A perfect storm of interacting detrimental factors has resulted in the recent massive overuse of psychotropic medication in children.
Drug companies started to focus their marketing campaigns on kids when the adult market was saturated. Children make perfect customers -- get them used to psycho-active pills when they are young and they may continue to use them for life.
Doctors have swallowed the misleading sales pitch that typical kiddie problems are really under-diagnosed and under-treated 'mental disorders' -- very easy to diagnose and very easy to treat with a pill. Just the opposite is true. Children change so much in response to environment and development that their diagnosis and treatment always requires the greatest care, patience, and time. I can't picture ever starting a child on meds after a brief evaluation, but this is often done.
Parents far too readily follow doctors' advice about medication for their kids. I recommend always becoming a fully informed consumer and getting second and third opinions before allowing your child to take any psychiatric medicine. This is an important decision that requires careful deliberation and full parental input.
Overwhelmed teachers often recommend that parents take their kids to doctors for medicine when the problem may be more in the classroom than in the kid.
Dave Traxson, a Child and Educational Psychologist in the United Kingdom, has come up with a terrific suggestion to help contain the epidemic of careless medication in kids. He has developed a checklist of questions doctors should think about before prescribing psycho-active drugs to kids. Dave writes:
There has been an unchecked, exponential growth in the use of psycho-stimulants, anti-depressants, and anti-psychotic drugs in kids- often harming more than helping them.
I have devised a checklist to help clinicians think through the necessary steps that should be part of every careful prescription of medication for children.
• Does the child have a classic presentation that closely conforms to an approved indication for this particular medication?
• Is there well documented research on efficacy and safety with children of the same age, gender, and social grouping?
• Are the child's problems pervasive, occurring in a wide range of social settings and observed by many different individuals?
• Are the child's problems severe, enduring, and impairing?
• Do the child's parents and involved professionals see the problems as significant enough to require medication?
• Are there stresses in the child's relationships, social context, and recent history which might explain this pattern of behaviours?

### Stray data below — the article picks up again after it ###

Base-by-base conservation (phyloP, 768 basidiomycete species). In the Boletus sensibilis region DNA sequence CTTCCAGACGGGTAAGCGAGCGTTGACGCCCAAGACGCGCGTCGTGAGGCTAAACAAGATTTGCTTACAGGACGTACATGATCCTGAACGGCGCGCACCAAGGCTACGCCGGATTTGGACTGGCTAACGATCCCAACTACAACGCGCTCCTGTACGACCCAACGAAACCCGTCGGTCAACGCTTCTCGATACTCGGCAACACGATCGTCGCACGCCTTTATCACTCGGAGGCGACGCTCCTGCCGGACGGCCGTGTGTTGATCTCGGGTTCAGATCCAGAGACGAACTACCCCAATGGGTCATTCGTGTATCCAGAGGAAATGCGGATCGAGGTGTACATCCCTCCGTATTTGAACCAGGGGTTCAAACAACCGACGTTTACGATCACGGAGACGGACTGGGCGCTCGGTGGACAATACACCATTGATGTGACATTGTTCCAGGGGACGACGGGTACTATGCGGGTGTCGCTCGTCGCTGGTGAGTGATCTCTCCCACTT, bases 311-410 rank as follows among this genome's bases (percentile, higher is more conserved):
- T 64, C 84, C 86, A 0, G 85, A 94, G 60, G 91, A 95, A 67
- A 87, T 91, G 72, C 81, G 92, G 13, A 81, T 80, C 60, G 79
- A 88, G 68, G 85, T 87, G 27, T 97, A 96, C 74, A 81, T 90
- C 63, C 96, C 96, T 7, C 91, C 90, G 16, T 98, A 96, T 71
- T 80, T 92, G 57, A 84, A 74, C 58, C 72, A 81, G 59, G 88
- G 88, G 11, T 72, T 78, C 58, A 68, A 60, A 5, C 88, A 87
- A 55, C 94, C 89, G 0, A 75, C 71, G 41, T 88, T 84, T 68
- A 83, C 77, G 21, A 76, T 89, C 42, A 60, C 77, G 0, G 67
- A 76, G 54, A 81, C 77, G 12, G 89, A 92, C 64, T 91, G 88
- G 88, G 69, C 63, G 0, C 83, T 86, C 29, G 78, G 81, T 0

• Has a psychological or social intervention been tried prior to prescribing medication?
• Have there been any significant adverse side-effects from medication?
• Have you carefully weighed short and long term risks and balanced them against possible benefits?
• Have you received informed consent from the parent and (where appropriate) the child?
& perhaps the most telling question
• If your child had the same presenting problems, would you be prescribing medicine?
Thanks, Dave. Inappropriate kiddie prescribing has been fueled by billion-dollar drug company marketing -- so far, with little pushback from doctors, mental health professionals, parents, and teachers.
We simply don't know what will be the long term impact of bathing a child's immature brain with powerful chemicals. We are now conducting an uncontrolled experiment without informed consent with unknown consequences for millions of our kids.
There are childhood problems that certainly do require medication, but this should only be a last resort after careful consideration of less invasive interventions. Medication should never be, as it now too often is, a first and careless reflex. Dave Traxson's checklist is an excellent guide to more responsible practice.
And parents must be mindful of the need to protect their kids from excessive medication use. There is not a pill for every child-rearing problems. Never accept a prescription if it has been written after a quick evaluation without a full exploration of alternatives.
Allen Frances is a professor emeritus at Duke University and was the chairman of the DSM-IV task force.
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